The Ckab

There was a guy I worked with, just post-college at a call center, named Steve Baker. He had once taught English in some somewhat respectable university in California (I don’t remember), moved to Atlanta for some reason, lived on the streets in L5P, and then got this sweet-sweet-job making calls for a bank updating people’s insurance coverage records. The calls were legit, but we were still viewed suspiciously by those on the receiving end. He was intelligent and well-read, obviously, and the two of us and another co-worker, Bruce-something, had active discussions on literature, history, politics, all of that stuff. They were both maybe 10 years older or so. Post-call center Steve taught world lit at Moorehouse for a while and then we lost touch. I have very fond memories of him.

I still have the book he wrote and lo-fi self-published.

He married a local theater director, can’t remember her name, and it ended badly after a year or so. Diane? Maybe.

Years pass.

I’m jogging down Peachtree and randomly encounter him on the street. It’s been I mean years and years. He now has an apartment nearby in Midtown so we go and talk about old times. He looks… a little rough. He’d always been pretty shabby and rumpled like the stereotyped absent minded professor, but always cheery and uncaring and he hadn’t lost that part of his character. I don’t think he was down but just maybe off. I’m remembering maybe a leg injury? I honestly don’t remember what he was doing with his life at the time but that’s when he told me about the evil-that-was-Diane (let’s go with that name) and how horribly it ended. I feel very protective of him and so it hurt to hear that.

(I realize I picked up many phrases from him: “It’s similar but different…” when a description is eluding; “Who’s to say?” when you just don’t feel like engaging in any further examination of a subject. Common phrases, but very him to me.)

The OK 1-A All-Star American Chabballah, by Eleven of Us, edited by J. W. Kent

One important aspect of his character: he came across as moderately schizophrenic at times with his odd beliefs and pseudo-numerology (though I think he just brought it up as a lark and to shock people. He’d say: “You look like the number 28” or somesuch and they would almost always gasp and relay why that was an incredibly meaningful number to them. It was impressive.) but at the end of the day he was just a deeply-informed and intelligent person. He also gave astrology readings. He would give readings to people in the office and they would be absurdly precise in their creation, accounting for the ~26,000 year axial precession when mapping out the sky chart for people’s birth date. He prepared Lisa’s chart and found she was almost perfectly on the cusp of two astrological signs.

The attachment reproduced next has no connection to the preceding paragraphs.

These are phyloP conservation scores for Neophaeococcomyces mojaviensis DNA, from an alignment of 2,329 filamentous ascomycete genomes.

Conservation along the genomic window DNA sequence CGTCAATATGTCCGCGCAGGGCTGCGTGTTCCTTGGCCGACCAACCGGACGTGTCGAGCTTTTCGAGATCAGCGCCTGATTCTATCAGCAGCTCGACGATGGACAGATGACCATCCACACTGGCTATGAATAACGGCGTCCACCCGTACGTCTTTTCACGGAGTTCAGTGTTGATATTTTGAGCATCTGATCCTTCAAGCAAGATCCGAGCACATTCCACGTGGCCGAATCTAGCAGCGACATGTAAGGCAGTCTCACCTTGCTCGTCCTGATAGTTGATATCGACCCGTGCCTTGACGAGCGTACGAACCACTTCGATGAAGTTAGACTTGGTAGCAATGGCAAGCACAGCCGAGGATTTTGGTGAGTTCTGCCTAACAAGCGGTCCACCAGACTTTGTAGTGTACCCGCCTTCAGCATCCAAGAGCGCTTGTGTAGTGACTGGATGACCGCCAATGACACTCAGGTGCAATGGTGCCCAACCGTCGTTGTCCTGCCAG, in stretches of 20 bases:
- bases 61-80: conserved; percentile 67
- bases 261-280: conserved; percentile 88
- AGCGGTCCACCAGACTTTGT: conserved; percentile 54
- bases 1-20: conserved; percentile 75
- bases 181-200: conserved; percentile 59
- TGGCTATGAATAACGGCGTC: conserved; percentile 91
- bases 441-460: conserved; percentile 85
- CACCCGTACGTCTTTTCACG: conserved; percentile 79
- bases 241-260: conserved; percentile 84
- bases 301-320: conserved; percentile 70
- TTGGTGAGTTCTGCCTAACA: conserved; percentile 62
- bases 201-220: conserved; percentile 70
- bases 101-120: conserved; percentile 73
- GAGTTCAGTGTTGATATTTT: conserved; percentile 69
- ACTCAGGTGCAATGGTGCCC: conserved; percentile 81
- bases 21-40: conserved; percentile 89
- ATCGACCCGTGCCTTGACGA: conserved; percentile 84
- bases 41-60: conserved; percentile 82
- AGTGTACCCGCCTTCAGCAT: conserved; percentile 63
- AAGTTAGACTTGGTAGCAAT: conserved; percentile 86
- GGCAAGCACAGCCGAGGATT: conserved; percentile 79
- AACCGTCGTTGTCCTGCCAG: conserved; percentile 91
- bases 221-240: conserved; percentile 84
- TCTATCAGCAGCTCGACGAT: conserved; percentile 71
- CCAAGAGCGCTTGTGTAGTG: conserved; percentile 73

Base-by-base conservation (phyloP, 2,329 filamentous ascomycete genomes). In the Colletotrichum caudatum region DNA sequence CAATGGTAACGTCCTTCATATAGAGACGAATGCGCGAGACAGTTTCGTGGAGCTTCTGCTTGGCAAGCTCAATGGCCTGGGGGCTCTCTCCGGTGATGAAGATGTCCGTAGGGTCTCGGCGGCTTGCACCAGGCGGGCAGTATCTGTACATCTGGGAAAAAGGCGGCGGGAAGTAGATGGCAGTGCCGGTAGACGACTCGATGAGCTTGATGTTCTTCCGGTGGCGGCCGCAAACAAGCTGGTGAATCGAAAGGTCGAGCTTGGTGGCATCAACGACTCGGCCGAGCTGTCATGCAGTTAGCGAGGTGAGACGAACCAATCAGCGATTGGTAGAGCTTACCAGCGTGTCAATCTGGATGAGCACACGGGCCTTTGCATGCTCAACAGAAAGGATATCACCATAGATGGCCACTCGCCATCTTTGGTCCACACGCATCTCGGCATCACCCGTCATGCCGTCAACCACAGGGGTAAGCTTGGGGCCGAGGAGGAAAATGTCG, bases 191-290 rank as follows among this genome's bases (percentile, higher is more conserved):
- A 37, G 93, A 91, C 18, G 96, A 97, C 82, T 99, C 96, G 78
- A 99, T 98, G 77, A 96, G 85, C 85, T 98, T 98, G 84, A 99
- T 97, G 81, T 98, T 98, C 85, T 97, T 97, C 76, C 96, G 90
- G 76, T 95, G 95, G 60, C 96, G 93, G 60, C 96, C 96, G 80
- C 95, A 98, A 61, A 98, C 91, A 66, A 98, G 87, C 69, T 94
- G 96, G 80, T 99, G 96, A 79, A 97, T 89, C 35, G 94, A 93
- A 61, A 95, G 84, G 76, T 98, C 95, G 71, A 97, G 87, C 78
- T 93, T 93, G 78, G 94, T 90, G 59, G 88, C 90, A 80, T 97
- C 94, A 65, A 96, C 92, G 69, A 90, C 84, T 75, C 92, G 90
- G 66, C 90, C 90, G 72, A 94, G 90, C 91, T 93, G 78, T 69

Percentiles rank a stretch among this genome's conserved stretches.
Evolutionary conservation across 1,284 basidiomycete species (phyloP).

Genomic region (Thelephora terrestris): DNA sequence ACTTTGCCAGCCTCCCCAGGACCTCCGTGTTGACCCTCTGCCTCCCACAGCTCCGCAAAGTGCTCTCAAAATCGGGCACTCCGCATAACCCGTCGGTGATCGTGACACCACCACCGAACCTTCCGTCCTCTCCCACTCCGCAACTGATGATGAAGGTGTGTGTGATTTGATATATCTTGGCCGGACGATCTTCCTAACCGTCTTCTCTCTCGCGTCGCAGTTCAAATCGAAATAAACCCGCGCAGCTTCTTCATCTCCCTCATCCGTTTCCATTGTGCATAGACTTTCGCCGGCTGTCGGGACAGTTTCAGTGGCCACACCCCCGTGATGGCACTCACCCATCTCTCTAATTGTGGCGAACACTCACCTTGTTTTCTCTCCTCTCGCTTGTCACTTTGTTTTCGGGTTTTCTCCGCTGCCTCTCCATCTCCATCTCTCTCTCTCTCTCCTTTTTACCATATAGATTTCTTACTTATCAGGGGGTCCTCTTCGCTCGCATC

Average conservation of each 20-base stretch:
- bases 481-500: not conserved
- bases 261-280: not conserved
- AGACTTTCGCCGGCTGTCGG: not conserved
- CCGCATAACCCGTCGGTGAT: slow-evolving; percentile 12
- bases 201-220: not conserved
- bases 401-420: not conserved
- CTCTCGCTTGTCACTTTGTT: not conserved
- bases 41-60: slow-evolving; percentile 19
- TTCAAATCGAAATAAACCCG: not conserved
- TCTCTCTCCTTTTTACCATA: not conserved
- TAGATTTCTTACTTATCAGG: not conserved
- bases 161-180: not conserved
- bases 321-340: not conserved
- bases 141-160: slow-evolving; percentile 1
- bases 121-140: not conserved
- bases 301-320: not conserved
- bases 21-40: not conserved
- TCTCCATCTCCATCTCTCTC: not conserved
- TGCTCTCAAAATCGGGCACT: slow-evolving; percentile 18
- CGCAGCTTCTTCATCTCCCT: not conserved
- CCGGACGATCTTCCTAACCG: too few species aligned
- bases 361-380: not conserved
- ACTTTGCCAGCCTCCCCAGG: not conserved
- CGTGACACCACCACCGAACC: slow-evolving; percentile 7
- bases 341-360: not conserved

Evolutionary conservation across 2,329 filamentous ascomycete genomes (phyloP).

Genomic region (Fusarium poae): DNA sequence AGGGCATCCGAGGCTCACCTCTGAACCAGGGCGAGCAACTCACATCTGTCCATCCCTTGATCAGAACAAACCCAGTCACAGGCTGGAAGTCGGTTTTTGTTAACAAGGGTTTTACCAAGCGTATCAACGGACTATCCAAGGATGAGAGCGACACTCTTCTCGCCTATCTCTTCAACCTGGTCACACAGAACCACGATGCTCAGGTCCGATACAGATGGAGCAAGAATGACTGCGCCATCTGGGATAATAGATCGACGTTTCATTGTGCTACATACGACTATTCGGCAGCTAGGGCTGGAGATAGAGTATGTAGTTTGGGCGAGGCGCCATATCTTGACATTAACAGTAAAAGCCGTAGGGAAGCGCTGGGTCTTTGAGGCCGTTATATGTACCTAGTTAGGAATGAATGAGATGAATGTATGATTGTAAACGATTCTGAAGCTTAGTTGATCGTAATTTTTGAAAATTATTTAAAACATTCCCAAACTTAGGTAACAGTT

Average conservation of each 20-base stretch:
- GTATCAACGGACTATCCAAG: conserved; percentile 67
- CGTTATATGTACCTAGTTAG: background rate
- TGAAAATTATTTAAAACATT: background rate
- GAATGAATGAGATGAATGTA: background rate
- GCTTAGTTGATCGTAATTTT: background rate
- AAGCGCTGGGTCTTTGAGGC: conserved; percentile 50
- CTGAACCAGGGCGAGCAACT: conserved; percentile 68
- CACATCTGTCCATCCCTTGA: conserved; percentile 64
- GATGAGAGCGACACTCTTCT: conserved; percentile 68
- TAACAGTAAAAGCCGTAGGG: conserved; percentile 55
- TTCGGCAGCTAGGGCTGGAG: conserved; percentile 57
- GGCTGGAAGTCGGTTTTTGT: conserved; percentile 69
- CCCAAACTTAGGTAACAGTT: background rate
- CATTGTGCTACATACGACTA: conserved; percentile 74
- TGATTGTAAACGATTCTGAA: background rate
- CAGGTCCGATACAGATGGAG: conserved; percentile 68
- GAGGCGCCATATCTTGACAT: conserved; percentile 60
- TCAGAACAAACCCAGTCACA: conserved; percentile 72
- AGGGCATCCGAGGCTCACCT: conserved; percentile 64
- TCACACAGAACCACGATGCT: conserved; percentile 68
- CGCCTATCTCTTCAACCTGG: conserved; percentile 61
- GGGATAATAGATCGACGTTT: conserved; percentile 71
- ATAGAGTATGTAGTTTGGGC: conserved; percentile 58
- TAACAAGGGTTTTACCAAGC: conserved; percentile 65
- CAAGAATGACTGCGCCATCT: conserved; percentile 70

With some shame I’d only read maybe 30 pages of his book–it is dense dense dense–and looking at it now the 306 pages are more intimidating than a Pynchon novel.

I had a sad dream about him last night and so needed to pull out his book and maybe read it. Dense dense dense. And then I had to do what everyone does when such a memory surfaces and search for him on the internet. I’m more sad now. (I got the wife’s name completely wrong: Olivia. Apologies, Olivia.)

DR. JOHN STEVEN BAKER, TROUTMAN, NC — Dr. John Steven Baker, 65, died on March 24, 2015, after a short illness at Baptist Hospital in Winston-Salem, NC. Dr. Baker was born in Rock Hill, SC, on October 24, 1949, the son of the late Dr. John William Baker and the late Ruth Stevenson Baker. He was a graduate of Rock Hill High School, received a BA from Wake Forest University, an MA from the University of Wisconsin, and a PhD in English Literature from the University of North Carolina at Chapel Hill. He was a member of Phi Beta Kappa. Dr. Baker was a Staff Reporter for the Florence Morning News and also taught English part-time at Francis Marion College in the early 70’s. Steve wrote “A Brief History of Florence” which was published in 1974. He then taught English Literature at the University of Mississippi in Oxford, Mississippi; at Iowa State University in Ames, Iowa; at the University of California at Davis; and at Morehouse College in Atlanta, Georgia. Most recently, he was retired and living in Troutman, NC. Like his father, Steve enjoyed all cultural affairs. He loved literature and language and was working on a play about his Wake Forest friends. He also loved to paint and recently had an art show of his paintings at the Public Library in Troutman. He loved watching all sports, especially basketball, and was an avid fan of the Tar Heels, after the Demon Deacons, of course. He was involved in a program in Troutman to improve water quality. He was predeceased by his first wife Mrs. Jane Howell Baker and his second wife Mrs. Olivia Wax Baker. Surviving are his step-mother, Mrs. Alice Coleman Baker of Florence, SC; brothers, James Stevenson Baker and David Raymond Baker of Spartanburg, SC; a sister, Mrs. Rebecca Ruth Baker (Elie) Benchetrit of Montreal, Canada. He was also survived by two nephews, Jonathan William Benchetrit of Montreal, Canada and Jose David Benchetrit of Gatineau, Canada; two nieces, Kimberly Hutchins (Brett) McLain of Lyons, GA, and Leyna Stevenson Baker (Hunter) Hanson of Charleston, SC; and a great niece, Allison McLain, and a grand nephew, Chase McLain, both of Lyons, GA. He was also survived by several aunts and cousins. A memorial service will be held in Troutman, NC at a later date. Memorials may be made to the Dr. John William Baker Memorial Scholarship, Francis Marion University, Post Office Box 100547, Florence, SC 29501-0547.

Dr. John Steven Baker obituary from SCNOW of Florence, SC